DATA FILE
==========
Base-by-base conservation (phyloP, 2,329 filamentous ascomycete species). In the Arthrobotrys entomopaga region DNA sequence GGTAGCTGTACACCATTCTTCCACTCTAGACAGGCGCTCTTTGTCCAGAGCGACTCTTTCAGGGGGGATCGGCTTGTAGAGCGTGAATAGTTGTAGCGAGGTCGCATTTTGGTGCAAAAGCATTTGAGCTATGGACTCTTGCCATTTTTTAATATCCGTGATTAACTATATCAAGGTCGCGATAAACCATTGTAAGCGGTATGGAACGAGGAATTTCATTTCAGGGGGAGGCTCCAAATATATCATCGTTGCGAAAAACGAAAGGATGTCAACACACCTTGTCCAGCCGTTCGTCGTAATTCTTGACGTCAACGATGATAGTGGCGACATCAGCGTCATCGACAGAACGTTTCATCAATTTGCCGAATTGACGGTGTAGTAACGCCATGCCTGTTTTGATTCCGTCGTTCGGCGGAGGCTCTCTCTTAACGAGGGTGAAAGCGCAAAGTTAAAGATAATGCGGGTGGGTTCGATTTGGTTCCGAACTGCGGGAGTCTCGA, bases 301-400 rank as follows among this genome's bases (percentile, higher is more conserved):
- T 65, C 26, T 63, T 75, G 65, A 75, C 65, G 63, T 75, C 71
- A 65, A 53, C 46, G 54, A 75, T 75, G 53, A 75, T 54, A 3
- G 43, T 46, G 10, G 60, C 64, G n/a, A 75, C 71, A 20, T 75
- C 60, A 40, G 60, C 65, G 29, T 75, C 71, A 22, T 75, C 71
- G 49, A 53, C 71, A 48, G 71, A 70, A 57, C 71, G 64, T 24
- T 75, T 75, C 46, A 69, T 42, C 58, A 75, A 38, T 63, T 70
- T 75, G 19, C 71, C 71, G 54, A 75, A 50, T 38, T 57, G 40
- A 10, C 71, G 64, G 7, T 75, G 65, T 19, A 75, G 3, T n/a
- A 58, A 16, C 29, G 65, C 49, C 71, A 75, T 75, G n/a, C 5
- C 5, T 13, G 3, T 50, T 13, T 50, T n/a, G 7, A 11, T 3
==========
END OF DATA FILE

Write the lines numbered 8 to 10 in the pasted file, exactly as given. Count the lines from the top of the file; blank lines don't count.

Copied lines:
- T 75, G 19, C 71, C 71, G 54, A 75, A 50, T 38, T 57, G 40
- A 10, C 71, G 64, G 7, T 75, G 65, T 19, A 75, G 3, T n/a
- A 58, A 16, C 29, G 65, C 49, C 71, A 75, T 75, G n/a, C 5